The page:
When he made this application this year to set aside the agreement, he already had outstanding arrears because he had been paying a reduced amount. So pre-COVID, he was wanting those arrears to be extinguished.
His business had reduced by 90% as a result of the pandemic and the impact on international trade. Unless the international trade borders reopened by September 2020, he said that he would have to liquidate his business and declare bankruptcy.
As a result of his application to the Court, the Judge was not prepared to accept the extinguishing of arrears pre-pandemic. But the Judge did conclude that the impact of COVID-19 on his business was enough to justify the setting aside of the agreement because his personal income had been reduced to such a level where he was no longer able to pay child support. Assisting in this judgment was the fact that there was no evidence as to how long the pandemic was likely to continue for.
The Court did not terminate any of the arrears accumulated pre-COVID-19, but they did set aside his agreement going forward. In this particular case, the Court said the impact of the pandemic on the father’s business was an exceptional circumstance.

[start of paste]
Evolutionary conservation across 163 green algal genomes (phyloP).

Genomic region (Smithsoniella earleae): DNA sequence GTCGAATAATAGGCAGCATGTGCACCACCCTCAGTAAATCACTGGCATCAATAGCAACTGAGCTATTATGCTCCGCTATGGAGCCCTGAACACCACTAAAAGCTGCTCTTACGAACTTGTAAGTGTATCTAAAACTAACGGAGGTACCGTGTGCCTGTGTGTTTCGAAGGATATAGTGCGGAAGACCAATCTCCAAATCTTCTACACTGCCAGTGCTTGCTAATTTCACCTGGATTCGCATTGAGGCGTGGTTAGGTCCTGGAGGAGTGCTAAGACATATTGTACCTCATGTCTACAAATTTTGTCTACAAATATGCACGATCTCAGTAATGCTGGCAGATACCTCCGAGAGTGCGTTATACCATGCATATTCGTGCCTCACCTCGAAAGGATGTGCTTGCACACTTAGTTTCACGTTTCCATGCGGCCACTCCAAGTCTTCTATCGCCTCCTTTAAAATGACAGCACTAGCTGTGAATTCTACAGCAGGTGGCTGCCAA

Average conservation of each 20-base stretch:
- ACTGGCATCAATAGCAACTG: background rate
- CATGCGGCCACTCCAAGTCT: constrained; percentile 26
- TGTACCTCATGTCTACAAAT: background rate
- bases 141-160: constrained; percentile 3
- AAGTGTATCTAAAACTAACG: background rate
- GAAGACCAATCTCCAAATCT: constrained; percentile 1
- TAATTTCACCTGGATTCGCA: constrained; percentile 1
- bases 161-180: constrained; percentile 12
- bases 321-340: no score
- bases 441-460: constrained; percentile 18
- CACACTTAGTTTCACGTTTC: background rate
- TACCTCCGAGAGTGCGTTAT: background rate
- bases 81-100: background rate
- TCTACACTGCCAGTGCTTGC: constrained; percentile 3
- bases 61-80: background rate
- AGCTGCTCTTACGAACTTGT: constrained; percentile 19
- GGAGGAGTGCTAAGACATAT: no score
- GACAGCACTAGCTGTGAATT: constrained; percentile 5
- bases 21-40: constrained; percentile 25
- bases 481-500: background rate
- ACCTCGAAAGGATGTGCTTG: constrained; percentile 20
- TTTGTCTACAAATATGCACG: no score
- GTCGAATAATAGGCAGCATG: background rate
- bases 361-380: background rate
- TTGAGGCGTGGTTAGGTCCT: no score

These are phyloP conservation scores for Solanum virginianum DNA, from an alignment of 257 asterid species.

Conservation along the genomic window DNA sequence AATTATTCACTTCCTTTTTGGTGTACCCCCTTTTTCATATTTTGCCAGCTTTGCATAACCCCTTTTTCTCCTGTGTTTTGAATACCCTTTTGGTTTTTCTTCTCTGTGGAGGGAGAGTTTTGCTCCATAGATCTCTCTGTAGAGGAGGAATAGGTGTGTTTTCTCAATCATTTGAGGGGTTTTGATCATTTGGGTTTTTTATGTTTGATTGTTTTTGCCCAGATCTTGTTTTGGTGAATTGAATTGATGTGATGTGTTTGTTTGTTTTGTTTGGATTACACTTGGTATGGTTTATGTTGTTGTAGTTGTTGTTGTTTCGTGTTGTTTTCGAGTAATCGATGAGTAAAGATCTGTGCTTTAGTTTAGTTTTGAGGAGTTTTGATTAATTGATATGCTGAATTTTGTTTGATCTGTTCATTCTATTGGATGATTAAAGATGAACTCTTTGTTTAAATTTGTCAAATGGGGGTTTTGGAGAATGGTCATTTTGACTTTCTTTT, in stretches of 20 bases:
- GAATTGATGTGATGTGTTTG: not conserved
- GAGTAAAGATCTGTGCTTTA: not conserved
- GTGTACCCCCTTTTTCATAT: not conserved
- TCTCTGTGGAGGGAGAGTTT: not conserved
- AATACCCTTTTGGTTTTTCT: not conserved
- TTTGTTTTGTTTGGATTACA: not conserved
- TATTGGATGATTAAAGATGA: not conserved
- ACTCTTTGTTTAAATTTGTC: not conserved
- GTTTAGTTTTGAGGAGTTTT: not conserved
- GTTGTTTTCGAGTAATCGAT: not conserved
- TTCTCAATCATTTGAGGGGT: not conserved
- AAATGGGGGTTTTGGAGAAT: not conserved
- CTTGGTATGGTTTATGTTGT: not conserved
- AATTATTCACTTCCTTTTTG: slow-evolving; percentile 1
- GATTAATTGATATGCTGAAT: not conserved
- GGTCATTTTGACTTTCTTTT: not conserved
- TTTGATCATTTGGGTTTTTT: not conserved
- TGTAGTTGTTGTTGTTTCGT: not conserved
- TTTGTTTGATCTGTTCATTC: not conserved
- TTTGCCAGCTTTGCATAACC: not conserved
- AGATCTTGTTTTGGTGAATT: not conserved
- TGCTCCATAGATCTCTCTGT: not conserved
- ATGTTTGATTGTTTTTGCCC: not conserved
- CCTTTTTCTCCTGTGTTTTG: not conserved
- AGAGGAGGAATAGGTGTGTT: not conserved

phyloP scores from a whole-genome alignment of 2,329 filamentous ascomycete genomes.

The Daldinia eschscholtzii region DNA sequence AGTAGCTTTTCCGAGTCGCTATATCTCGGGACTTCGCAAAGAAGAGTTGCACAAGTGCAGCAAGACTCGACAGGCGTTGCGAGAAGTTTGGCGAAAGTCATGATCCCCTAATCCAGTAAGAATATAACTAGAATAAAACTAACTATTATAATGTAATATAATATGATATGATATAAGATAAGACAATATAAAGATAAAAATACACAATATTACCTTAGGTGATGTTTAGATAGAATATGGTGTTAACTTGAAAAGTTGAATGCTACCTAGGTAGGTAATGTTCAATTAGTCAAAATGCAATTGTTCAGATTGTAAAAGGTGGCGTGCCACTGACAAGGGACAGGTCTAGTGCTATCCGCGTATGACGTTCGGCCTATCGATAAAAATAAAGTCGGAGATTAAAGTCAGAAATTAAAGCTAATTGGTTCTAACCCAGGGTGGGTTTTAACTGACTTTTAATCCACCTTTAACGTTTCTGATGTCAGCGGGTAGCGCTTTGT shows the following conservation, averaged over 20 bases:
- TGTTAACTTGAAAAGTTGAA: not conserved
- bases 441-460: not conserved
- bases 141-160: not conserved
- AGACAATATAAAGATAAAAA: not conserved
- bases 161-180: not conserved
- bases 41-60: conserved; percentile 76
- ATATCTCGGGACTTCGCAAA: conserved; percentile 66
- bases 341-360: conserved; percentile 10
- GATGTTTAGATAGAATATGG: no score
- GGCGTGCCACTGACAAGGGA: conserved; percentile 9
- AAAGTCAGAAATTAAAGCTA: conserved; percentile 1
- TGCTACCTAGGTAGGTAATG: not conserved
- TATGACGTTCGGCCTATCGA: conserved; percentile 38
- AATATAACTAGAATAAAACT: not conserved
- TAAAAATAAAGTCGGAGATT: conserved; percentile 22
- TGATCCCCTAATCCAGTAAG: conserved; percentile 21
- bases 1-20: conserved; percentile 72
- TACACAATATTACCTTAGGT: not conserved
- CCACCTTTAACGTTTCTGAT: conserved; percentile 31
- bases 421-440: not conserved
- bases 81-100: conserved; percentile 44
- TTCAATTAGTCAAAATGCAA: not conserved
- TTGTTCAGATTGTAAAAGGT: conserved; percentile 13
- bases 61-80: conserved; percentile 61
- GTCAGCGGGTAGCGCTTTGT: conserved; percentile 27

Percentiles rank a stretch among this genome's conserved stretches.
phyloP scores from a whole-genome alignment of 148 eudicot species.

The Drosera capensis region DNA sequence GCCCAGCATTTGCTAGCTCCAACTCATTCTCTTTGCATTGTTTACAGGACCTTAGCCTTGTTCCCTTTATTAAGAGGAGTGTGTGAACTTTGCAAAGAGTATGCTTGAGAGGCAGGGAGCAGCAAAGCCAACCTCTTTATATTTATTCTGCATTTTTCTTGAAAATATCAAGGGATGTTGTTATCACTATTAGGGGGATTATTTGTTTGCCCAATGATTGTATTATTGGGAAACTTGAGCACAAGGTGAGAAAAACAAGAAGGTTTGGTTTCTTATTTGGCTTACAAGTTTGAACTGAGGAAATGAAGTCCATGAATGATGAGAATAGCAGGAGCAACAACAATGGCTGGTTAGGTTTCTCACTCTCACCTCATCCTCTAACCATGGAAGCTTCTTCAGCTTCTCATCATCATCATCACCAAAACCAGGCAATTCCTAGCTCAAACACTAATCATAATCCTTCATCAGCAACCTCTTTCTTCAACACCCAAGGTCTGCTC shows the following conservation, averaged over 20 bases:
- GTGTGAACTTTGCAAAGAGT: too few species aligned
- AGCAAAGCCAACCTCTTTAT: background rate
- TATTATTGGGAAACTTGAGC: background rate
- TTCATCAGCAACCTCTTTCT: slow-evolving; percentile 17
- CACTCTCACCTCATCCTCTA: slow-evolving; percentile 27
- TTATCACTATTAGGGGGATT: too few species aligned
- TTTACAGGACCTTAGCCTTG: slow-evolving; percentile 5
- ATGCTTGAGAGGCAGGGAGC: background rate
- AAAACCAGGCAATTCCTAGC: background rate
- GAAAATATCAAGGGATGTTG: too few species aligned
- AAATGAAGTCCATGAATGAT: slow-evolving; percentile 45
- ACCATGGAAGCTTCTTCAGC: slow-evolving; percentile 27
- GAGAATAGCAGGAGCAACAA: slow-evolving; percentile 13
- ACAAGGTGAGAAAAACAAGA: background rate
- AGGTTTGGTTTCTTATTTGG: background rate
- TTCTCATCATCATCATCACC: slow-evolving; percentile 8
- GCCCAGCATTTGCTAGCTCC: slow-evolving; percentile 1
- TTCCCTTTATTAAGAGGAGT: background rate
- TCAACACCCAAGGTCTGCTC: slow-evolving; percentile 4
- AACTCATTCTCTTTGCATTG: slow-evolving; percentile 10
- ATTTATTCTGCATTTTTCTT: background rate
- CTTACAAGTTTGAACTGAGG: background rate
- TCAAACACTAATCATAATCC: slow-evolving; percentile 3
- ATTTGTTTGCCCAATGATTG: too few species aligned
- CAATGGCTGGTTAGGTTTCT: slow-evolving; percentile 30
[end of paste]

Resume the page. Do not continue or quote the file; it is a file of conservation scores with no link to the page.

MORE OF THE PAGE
What to consider if about to embark on the divorce process
When embarking on the divorce process there are many things to consider in terms of child support agreements. The age of your client’s children and whether or not they are in private schools are considerable factors. Now with the uncertainty brought about as a result of the pandemic, the stability of your client’s job or business is now increasingly important factors when it comes to the child support paid.